How sucking at Zumba makes me a better teacher

I recently started going to Zumba classes at the local YMCA. I’ve never been a particularly athletic person, and I don’t do very much exercising. I’ve also never been much of a dancer. Nonetheless, my friend was going to the classes so I decided to try it too.

I’ve been doing this for about two weeks now and here is the truth: I suck at it. I have no rhythm, I move too slowly, and I’m always moving my right foot when I should be moving my left and vice versa.  I’ve improved marginally since my first class, but I still look like a total beginner and feel like a dancing elephant.

As I stumbled my way through another class this morning, I realized something.  Throughout most of my school career I was an excellent student; I say this not to brag but to emphasize the contrast between my school performance and my “performance” (or lack thereof) in Zumba class.  The fact is most of my schoolwork came pretty easily to me, especially in elementary school.  Zumba on the other hand is the opposite: I keep trying, but it all seems very complicated and confusing.  I start wondering if I’m wasting my time, if I should just give up and accept that Zumba is not for me, and if I’ll ever improve.

This is new for me–not that I’ve ever been good at sports of any kind, but in most cases, if I tried a sport and sucked (and thus didn’t like it because I sucked) I just didn’t do it anymore.  Because my friend–who by the way is also a 4th grade teacher–has continued going to class and we have “dates” when we agree to meet there, I have pushed myself to keep attending the classes and haven’t given up like I normally do.

Struggling through each class, making sure to stay in the back, trying not to call attention to myself, and wishing the instructor would slow down and give me time to practice before moving on: I haven’t felt this way for quite some time.  Again, I’m not trying to toot my own horn here; it’s not that I’m usually great at everything.  It’s just that I usually throw in the towel when I’m no good.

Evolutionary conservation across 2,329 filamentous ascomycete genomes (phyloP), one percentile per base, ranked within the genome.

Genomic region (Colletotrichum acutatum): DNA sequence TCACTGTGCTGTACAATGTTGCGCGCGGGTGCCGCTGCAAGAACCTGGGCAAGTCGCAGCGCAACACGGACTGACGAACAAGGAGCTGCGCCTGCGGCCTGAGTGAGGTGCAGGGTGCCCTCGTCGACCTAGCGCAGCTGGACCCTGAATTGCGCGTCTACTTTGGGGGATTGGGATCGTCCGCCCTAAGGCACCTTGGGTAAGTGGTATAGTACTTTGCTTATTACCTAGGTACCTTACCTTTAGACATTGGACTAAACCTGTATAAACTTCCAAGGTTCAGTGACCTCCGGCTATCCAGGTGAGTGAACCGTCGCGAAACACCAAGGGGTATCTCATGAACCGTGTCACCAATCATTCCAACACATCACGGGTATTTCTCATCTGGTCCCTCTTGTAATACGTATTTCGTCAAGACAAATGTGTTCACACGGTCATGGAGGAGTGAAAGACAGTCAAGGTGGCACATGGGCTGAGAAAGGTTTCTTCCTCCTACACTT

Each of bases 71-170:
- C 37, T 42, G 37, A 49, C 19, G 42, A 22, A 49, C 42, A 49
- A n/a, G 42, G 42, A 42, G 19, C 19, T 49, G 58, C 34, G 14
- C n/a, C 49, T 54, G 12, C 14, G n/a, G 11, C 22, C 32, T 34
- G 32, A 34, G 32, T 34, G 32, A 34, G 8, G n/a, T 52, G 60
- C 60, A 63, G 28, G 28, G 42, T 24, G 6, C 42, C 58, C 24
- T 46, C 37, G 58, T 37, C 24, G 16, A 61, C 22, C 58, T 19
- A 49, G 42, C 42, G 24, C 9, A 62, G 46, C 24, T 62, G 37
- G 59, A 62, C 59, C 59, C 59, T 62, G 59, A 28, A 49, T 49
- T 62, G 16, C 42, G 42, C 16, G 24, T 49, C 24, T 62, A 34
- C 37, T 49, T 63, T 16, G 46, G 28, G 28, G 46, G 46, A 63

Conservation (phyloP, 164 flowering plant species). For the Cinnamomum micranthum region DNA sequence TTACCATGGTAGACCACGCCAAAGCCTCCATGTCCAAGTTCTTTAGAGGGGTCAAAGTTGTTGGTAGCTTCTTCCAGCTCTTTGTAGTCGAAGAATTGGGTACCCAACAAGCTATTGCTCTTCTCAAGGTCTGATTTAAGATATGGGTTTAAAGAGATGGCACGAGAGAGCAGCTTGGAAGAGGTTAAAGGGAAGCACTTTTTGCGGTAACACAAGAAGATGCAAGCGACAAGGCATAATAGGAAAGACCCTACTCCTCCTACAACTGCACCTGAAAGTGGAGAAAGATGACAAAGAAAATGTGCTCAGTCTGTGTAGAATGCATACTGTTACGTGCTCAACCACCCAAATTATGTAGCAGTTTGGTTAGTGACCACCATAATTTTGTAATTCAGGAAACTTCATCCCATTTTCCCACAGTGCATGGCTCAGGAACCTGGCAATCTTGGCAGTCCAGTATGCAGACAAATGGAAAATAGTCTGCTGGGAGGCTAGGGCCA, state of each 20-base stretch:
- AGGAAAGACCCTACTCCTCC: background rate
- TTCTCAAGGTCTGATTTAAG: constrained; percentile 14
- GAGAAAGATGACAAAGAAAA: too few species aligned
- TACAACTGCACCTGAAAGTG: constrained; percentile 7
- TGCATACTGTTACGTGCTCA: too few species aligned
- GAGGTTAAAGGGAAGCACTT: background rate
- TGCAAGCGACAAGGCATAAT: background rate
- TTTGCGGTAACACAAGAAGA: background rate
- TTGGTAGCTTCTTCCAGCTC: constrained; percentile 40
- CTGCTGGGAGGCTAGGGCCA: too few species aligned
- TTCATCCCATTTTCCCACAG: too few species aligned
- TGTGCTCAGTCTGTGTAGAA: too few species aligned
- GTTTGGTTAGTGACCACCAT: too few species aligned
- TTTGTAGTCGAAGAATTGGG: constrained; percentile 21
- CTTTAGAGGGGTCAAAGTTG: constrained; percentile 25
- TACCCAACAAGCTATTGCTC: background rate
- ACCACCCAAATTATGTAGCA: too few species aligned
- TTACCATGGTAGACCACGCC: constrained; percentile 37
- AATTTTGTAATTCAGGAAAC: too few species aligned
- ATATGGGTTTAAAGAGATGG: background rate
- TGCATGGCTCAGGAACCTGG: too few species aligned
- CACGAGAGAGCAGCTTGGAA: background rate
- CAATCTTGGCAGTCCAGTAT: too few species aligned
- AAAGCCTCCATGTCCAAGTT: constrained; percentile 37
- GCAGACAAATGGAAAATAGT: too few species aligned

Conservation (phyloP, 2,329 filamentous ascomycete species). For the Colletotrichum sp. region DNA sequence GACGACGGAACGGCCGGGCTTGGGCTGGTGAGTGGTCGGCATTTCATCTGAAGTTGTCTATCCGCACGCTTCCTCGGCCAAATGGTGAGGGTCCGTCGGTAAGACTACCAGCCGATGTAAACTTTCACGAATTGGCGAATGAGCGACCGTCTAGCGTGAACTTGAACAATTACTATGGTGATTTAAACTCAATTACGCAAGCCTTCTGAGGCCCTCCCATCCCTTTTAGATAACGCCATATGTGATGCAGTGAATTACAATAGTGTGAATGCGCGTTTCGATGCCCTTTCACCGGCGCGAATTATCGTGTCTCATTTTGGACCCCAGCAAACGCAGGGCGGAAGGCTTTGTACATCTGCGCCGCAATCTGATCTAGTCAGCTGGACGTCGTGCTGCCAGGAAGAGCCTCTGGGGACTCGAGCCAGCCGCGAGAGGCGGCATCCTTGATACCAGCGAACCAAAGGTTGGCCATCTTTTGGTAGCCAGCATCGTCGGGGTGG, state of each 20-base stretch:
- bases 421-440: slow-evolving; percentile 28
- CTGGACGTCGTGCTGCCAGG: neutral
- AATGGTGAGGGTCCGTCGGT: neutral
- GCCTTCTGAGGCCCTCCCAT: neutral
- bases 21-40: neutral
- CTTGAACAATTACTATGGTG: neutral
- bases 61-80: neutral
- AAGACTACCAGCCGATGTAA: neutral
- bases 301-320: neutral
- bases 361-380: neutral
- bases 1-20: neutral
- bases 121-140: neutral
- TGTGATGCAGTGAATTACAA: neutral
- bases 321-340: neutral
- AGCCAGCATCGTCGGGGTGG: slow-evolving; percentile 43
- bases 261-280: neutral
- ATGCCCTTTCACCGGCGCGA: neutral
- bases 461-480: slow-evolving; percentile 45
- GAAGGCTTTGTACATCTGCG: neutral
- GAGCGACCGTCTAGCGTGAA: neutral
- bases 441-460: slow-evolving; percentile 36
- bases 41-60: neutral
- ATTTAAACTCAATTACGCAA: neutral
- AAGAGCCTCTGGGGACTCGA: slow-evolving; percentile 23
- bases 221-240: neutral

As I shuffle around in the back of the room looking like a drunk gorilla, I hope desperately that no one is watching me and that there aren’t any moves where the whole class turns around (thus making my row the front instead of the back).  Most of all, I pray that the instructor does not try to give me extra help or special attention.  I probably need it, and I’m sure it’s clear to everyone else in the room that I could benefit from some kind of remediation, but I never understood until now what was so bad about being singled out (for help, not scolding) or why so many kids don’t want to ask for help.  I don’t want the instructor to be thinking “Wow, she’s really not getting it and she should be doing better by now.” I want her to let me keep trying, even though in this context, I am an exceptionally slow learner.  If she would break down some of the moves a bit more for the whole class, that would be good, but if that’s not an option, I would rather continue working at my own pace, even though that pace is traditionally relegated to snails.

So at the risk of stating the obvious: if I, a grown woman with a master’s degree in education, genuinely have these concerns just as a result of a casual weekend exercise class at Y…many of my 4th graders probably feel the same way when they sit in my class every day.  The stakes are much higher at school than at the Y; I’m not legally required to go to Zumba class, I don’t get grades, and there’s no standardized Zumba test coming up in May that I need to prepare for (good thing, too!)

In short, my ongoing Zumba attempts have helped me to finally understand, as I enter my 6th year of teaching, how some of my struggling students must feel about school.

For my part, I think I’m going to stick with Zumba.  While I really am terrible at it, I think with some practice I’m going to wind up liking it for the same reason I enjoy teaching: there’s so much to think about and concentrate on that I don’t have time to get bored.  And like teaching, there’s always more to learn and room to improve.  Although it can be difficult and stressful, and I seriously doubt my abilities at times…in the long run, life is no fun if it’s not a challenge.

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